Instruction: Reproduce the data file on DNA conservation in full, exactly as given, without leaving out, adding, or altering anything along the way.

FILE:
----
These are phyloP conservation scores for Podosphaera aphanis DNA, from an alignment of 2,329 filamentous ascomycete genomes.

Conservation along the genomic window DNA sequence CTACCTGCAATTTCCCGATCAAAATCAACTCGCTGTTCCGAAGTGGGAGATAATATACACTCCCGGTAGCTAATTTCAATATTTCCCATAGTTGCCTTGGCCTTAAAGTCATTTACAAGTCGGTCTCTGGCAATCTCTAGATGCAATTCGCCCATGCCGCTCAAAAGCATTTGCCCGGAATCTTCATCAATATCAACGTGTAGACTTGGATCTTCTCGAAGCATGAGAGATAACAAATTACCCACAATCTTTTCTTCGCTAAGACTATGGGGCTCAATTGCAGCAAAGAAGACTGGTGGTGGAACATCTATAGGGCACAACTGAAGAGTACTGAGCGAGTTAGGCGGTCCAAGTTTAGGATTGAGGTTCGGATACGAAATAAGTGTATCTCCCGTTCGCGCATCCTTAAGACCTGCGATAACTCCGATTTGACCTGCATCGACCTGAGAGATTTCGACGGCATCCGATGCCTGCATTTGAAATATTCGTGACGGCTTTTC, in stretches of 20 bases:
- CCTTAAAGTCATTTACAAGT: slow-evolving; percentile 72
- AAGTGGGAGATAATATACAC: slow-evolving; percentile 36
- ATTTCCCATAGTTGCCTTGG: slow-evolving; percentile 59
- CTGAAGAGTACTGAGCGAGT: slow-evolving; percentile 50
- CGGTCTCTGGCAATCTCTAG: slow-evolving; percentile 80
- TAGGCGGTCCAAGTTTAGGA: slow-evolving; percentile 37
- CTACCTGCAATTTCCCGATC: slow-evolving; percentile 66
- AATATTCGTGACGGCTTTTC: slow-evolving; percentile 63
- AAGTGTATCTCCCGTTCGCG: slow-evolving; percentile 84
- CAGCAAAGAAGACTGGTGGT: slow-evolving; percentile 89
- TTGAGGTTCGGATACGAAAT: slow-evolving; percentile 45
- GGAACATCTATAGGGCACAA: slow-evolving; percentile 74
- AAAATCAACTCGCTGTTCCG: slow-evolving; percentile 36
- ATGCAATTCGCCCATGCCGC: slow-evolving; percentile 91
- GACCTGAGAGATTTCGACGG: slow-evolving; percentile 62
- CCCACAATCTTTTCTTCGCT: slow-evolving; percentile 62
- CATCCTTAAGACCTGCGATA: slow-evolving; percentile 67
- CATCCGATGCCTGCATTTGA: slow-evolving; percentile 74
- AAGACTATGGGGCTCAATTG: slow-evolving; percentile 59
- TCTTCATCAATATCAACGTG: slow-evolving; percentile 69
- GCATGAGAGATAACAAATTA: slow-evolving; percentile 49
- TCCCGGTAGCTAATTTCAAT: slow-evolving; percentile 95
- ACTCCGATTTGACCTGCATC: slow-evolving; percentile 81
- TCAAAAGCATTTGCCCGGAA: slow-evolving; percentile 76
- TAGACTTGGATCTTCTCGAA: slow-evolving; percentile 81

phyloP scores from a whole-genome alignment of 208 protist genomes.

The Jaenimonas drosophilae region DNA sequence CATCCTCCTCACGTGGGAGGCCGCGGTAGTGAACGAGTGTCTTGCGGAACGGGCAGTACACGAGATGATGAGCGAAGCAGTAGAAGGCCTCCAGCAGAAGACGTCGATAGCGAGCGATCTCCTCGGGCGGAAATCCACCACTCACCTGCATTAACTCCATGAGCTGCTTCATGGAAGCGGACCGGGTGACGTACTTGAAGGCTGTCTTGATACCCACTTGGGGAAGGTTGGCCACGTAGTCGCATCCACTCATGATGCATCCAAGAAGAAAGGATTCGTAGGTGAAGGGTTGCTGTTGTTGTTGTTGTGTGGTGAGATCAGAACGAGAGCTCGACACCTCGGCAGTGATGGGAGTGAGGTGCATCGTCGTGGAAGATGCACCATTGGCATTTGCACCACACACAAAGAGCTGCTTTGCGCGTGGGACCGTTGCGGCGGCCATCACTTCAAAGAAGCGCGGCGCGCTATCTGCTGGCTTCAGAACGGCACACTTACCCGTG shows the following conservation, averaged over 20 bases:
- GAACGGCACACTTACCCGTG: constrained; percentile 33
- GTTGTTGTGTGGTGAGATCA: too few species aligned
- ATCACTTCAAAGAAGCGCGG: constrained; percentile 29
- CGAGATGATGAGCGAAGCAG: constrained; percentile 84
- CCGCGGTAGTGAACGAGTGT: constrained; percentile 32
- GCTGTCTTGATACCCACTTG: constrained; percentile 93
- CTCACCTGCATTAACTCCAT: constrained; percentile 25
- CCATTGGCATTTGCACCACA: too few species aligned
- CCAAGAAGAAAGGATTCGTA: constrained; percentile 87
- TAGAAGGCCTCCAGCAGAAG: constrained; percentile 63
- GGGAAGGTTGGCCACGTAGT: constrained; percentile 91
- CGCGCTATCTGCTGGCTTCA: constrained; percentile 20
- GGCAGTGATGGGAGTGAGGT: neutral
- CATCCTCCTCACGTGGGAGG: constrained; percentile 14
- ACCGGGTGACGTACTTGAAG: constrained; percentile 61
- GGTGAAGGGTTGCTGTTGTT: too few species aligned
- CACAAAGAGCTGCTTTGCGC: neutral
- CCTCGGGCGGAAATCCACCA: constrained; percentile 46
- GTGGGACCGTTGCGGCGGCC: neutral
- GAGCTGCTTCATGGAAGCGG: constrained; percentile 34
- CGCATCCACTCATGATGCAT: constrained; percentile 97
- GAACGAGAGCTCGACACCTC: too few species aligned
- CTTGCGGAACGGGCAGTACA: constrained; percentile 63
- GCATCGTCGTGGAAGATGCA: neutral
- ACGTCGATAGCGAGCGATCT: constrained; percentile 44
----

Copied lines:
These are phyloP conservation scores for Podosphaera aphanis DNA, from an alignment of 2,329 filamentous ascomycete genomes.

Conservation along the genomic window DNA sequence CTACCTGCAATTTCCCGATCAAAATCAACTCGCTGTTCCGAAGTGGGAGATAATATACACTCCCGGTAGCTAATTTCAATATTTCCCATAGTTGCCTTGGCCTTAAAGTCATTTACAAGTCGGTCTCTGGCAATCTCTAGATGCAATTCGCCCATGCCGCTCAAAAGCATTTGCCCGGAATCTTCATCAATATCAACGTGTAGACTTGGATCTTCTCGAAGCATGAGAGATAACAAATTACCCACAATCTTTTCTTCGCTAAGACTATGGGGCTCAATTGCAGCAAAGAAGACTGGTGGTGGAACATCTATAGGGCACAACTGAAGAGTACTGAGCGAGTTAGGCGGTCCAAGTTTAGGATTGAGGTTCGGATACGAAATAAGTGTATCTCCCGTTCGCGCATCCTTAAGACCTGCGATAACTCCGATTTGACCTGCATCGACCTGAGAGATTTCGACGGCATCCGATGCCTGCATTTGAAATATTCGTGACGGCTTTTC, in stretches of 20 bases:
- CCTTAAAGTCATTTACAAGT: slow-evolving; percentile 72
- AAGTGGGAGATAATATACAC: slow-evolving; percentile 36
- ATTTCCCATAGTTGCCTTGG: slow-evolving; percentile 59
- CTGAAGAGTACTGAGCGAGT: slow-evolving; percentile 50
- CGGTCTCTGGCAATCTCTAG: slow-evolving; percentile 80
- TAGGCGGTCCAAGTTTAGGA: slow-evolving; percentile 37
- CTACCTGCAATTTCCCGATC: slow-evolving; percentile 66
- AATATTCGTGACGGCTTTTC: slow-evolving; percentile 63
- AAGTGTATCTCCCGTTCGCG: slow-evolving; percentile 84
- CAGCAAAGAAGACTGGTGGT: slow-evolving; percentile 89
- TTGAGGTTCGGATACGAAAT: slow-evolving; percentile 45
- GGAACATCTATAGGGCACAA: slow-evolving; percentile 74
- AAAATCAACTCGCTGTTCCG: slow-evolving; percentile 36
- ATGCAATTCGCCCATGCCGC: slow-evolving; percentile 91
- GACCTGAGAGATTTCGACGG: slow-evolving; percentile 62
- CCCACAATCTTTTCTTCGCT: slow-evolving; percentile 62
- CATCCTTAAGACCTGCGATA: slow-evolving; percentile 67
- CATCCGATGCCTGCATTTGA: slow-evolving; percentile 74
- AAGACTATGGGGCTCAATTG: slow-evolving; percentile 59
- TCTTCATCAATATCAACGTG: slow-evolving; percentile 69
- GCATGAGAGATAACAAATTA: slow-evolving; percentile 49
- TCCCGGTAGCTAATTTCAAT: slow-evolving; percentile 95
- ACTCCGATTTGACCTGCATC: slow-evolving; percentile 81
- TCAAAAGCATTTGCCCGGAA: slow-evolving; percentile 76
- TAGACTTGGATCTTCTCGAA: slow-evolving; percentile 81

phyloP scores from a whole-genome alignment of 208 protist genomes.

The Jaenimonas drosophilae region DNA sequence CATCCTCCTCACGTGGGAGGCCGCGGTAGTGAACGAGTGTCTTGCGGAACGGGCAGTACACGAGATGATGAGCGAAGCAGTAGAAGGCCTCCAGCAGAAGACGTCGATAGCGAGCGATCTCCTCGGGCGGAAATCCACCACTCACCTGCATTAACTCCATGAGCTGCTTCATGGAAGCGGACCGGGTGACGTACTTGAAGGCTGTCTTGATACCCACTTGGGGAAGGTTGGCCACGTAGTCGCATCCACTCATGATGCATCCAAGAAGAAAGGATTCGTAGGTGAAGGGTTGCTGTTGTTGTTGTTGTGTGGTGAGATCAGAACGAGAGCTCGACACCTCGGCAGTGATGGGAGTGAGGTGCATCGTCGTGGAAGATGCACCATTGGCATTTGCACCACACACAAAGAGCTGCTTTGCGCGTGGGACCGTTGCGGCGGCCATCACTTCAAAGAAGCGCGGCGCGCTATCTGCTGGCTTCAGAACGGCACACTTACCCGTG shows the following conservation, averaged over 20 bases:
- GAACGGCACACTTACCCGTG: constrained; percentile 33
- GTTGTTGTGTGGTGAGATCA: too few species aligned
- ATCACTTCAAAGAAGCGCGG: constrained; percentile 29
- CGAGATGATGAGCGAAGCAG: constrained; percentile 84
- CCGCGGTAGTGAACGAGTGT: constrained; percentile 32
- GCTGTCTTGATACCCACTTG: constrained; percentile 93
- CTCACCTGCATTAACTCCAT: constrained; percentile 25
- CCATTGGCATTTGCACCACA: too few species aligned
- CCAAGAAGAAAGGATTCGTA: constrained; percentile 87
- TAGAAGGCCTCCAGCAGAAG: constrained; percentile 63
- GGGAAGGTTGGCCACGTAGT: constrained; percentile 91
- CGCGCTATCTGCTGGCTTCA: constrained; percentile 20
- GGCAGTGATGGGAGTGAGGT: neutral
- CATCCTCCTCACGTGGGAGG: constrained; percentile 14
- ACCGGGTGACGTACTTGAAG: constrained; percentile 61
- GGTGAAGGGTTGCTGTTGTT: too few species aligned
- CACAAAGAGCTGCTTTGCGC: neutral
- CCTCGGGCGGAAATCCACCA: constrained; percentile 46
- GTGGGACCGTTGCGGCGGCC: neutral
- GAGCTGCTTCATGGAAGCGG: constrained; percentile 34
- CGCATCCACTCATGATGCAT: constrained; percentile 97
- GAACGAGAGCTCGACACCTC: too few species aligned
- CTTGCGGAACGGGCAGTACA: constrained; percentile 63
- GCATCGTCGTGGAAGATGCA: neutral
- ACGTCGATAGCGAGCGATCT: constrained; percentile 44